KABUL (Reuters) - New U.S. Defense Secretary Leon Panetta arrived in Afghanistan on Saturday, saying he believed the strategic defeat of al Qaeda was within reach if the United States could kill or capture up to 20 remaining leaders of the core group and its affiliates.
Panetta, on his first trip since taking over the Pentagon on July 1, told reporters before arriving in Kabul that now was the time — in the wake of the May killing of Osama bin Laden — to intensify efforts to target al Qaeda’s leadership.
“We’re within reach of strategically defeating al Qaeda and I’m hoping to be able to focus on that, working obviously with my prior agency as well,” said Panetta, who ran the CIA until the end of June.
“Now is the moment following what happened with bin Laden, to put maximum pressure on them. Because I do believe that if we continue this effort that we can really cripple al Qaeda as a threat to (the United States).”
Panetta declined to offer all the names of al Qaeda leadership the United States was looking at. But he singled out two men: Anwar al-Awlaki, an American imam who has become a senior leader of al Qaeda’s Yemen-based affiliate, and Ayman al-Zawahri, who replaced bin Laden as the head of al Qaeda.
Panetta said he believed Zawahri was living in Pakistan’s tribal areas, and “he’s one of those we would like to see the Pakistanis target.”
“I would say somewhere around 10-20 key leaders that between Pakistan, Yemen, Somalia, AQIM (al Qaeda in the Islamic Maghreb) in North Africa. Those are, if we can go after them, I think we really can strategically defeat al Qaeda,” he said.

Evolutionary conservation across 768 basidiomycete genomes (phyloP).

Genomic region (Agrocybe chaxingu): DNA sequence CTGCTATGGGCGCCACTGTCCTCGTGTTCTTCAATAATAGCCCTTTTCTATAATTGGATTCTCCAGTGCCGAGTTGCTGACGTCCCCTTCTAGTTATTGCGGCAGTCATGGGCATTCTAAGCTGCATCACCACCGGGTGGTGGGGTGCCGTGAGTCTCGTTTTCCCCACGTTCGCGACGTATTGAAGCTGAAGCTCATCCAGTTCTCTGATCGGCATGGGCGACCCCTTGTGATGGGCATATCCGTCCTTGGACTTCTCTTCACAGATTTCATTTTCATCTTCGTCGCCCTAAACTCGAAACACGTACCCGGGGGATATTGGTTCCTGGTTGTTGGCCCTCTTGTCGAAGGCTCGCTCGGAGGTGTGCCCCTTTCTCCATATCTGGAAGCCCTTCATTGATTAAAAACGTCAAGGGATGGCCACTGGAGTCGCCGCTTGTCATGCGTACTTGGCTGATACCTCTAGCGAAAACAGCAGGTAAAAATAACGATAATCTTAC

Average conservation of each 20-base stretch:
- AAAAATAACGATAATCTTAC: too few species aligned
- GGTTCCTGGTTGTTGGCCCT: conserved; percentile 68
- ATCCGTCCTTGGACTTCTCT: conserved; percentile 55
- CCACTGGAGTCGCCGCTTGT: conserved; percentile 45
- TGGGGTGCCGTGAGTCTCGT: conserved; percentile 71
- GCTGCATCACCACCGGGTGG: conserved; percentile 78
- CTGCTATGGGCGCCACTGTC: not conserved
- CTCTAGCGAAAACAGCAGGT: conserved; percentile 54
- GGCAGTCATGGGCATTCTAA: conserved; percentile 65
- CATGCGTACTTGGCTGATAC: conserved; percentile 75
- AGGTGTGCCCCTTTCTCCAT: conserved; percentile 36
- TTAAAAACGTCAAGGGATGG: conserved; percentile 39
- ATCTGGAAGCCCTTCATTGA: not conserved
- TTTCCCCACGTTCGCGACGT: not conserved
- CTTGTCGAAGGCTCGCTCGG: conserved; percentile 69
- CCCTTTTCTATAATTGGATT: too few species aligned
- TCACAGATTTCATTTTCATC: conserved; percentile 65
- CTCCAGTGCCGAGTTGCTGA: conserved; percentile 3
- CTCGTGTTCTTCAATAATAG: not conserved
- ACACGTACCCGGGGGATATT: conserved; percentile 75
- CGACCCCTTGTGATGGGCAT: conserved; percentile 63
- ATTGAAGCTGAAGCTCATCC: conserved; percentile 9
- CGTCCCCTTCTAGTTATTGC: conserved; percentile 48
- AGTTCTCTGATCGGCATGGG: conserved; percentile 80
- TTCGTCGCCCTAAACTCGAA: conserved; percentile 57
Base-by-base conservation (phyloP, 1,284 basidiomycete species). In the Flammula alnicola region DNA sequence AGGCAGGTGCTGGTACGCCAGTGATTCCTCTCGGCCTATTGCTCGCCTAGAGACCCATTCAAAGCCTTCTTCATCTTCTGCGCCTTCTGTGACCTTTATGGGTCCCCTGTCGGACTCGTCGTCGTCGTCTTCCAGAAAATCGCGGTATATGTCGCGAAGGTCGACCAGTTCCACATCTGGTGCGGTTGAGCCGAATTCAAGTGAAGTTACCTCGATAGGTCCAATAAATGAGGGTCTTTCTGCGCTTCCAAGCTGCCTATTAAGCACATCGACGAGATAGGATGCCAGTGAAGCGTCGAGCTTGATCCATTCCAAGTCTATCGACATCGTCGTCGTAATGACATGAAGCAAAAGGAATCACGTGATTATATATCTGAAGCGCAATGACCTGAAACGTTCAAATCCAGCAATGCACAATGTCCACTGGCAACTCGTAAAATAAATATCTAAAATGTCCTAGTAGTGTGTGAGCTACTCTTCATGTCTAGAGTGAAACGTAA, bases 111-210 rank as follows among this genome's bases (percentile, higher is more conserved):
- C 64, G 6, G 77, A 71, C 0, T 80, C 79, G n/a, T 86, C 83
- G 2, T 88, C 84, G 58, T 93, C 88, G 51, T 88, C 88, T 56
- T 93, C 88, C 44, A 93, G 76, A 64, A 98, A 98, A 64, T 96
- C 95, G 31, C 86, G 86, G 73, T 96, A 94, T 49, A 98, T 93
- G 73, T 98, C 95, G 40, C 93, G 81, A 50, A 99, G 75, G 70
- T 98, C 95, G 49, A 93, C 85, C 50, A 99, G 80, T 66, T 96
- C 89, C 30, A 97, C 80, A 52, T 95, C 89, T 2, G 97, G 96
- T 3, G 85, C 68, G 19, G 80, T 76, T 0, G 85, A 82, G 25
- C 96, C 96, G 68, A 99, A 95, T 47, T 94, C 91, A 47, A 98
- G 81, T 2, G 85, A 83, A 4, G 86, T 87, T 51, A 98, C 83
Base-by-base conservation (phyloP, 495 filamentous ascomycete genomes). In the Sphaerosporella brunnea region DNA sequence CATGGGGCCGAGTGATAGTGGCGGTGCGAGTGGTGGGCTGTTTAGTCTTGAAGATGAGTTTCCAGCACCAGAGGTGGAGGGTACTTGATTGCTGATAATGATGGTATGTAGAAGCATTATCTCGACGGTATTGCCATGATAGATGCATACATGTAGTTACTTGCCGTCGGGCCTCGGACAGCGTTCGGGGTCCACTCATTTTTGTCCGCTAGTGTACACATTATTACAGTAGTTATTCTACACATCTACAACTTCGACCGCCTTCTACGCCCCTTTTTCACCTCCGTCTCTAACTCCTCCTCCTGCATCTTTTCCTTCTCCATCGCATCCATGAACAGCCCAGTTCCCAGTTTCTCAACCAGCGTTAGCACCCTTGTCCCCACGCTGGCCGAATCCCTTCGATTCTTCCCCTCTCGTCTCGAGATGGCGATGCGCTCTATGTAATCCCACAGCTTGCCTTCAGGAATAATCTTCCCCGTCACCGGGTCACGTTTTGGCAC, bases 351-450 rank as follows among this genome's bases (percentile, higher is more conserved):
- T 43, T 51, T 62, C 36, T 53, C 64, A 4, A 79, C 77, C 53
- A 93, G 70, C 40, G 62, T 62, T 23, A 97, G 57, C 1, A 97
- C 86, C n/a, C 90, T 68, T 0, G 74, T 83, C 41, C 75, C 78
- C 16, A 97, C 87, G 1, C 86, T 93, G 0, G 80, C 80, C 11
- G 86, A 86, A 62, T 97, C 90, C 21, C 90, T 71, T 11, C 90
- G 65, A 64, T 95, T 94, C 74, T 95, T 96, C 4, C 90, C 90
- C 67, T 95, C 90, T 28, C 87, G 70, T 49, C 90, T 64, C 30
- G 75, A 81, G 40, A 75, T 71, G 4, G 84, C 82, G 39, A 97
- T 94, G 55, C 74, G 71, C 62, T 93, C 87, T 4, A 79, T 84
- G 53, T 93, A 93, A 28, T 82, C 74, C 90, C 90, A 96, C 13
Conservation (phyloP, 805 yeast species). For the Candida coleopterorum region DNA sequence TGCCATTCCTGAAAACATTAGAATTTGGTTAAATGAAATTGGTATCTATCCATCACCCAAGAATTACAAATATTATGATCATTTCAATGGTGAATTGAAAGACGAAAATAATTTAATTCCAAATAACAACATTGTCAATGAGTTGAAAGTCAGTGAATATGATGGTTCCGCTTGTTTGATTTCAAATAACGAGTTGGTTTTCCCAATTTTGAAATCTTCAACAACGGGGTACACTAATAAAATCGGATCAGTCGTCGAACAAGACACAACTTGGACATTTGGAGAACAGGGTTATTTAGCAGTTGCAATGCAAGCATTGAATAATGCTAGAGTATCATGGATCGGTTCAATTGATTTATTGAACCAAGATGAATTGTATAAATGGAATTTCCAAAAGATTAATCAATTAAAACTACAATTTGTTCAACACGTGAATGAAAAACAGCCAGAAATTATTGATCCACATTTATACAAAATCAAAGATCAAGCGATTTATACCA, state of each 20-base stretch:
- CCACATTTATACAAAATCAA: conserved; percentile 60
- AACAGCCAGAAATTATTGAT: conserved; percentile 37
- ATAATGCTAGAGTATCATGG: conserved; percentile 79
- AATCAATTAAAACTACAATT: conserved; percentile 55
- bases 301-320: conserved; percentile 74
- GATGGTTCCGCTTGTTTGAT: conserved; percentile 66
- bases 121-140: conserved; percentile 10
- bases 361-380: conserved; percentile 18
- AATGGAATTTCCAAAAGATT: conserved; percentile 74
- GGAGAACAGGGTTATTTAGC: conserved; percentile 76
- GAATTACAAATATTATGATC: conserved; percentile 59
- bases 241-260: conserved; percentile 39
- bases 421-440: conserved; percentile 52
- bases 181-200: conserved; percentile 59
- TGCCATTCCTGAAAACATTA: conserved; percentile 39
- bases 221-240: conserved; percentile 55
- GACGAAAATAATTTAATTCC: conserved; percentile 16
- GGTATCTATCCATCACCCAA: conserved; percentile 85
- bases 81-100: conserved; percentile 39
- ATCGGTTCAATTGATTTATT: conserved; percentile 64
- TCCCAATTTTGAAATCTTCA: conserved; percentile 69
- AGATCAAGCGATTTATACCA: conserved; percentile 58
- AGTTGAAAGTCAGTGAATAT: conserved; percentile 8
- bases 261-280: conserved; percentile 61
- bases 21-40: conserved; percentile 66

Panetta added that the U.S. military and the CIA were engaged in a number of operations focusing on militants in Yemen. He did not give specifics.
Panetta’s first trip to Afghanistan as defense secretary comes at a time of growing impatience in the United States with the nearly decade-old war, even as President Barack Obama pushes ahead with plans for a faster-than-expected drawdown.
Critics say the U.S. war strategy is undermined partly by Pakistan’s failure to go after militants — including those staging cross-border attacks in Afghanistan.
Panetta acknowledged Pakistani cooperation in going after some militants but added “we’ve got to continue to push (the Pakistanis) to do that.”
“That’s the key,” Panetta said.
Critics also point to the strained relationship with Afghan President Hamid Karzai, who has been accused of failing to address rampant corruption.
Although Panetta has met Karzai several times before as CIA director, he expressed hope that Obama’s decision to move top officials including himself into new roles linked to Afghanistan would help improve ties.
“Hopefully it can be the beginning of a much better relationship than what we’ve had (with Karzai) over the past few years,” Panetta said.
Obama’s withdrawal plans call for the first 10,000 of the nearly 100,000 U.S. troops in Afghanistan to leave the country by the end of this year. Another 23,000 will pull out by the end of next summer, with the goal of gradually handing over lead security responsibility to Afghan forces by the end of 2014.
Panetta said the biggest challenge remained training Afghan forces in the months and years ahead.
“We’ve made good progress on that, but I think there’s a lot more work to do of being able to transition responsibility to them,” he said.
Reporting by Phil Stewart; Editing by Eric Beech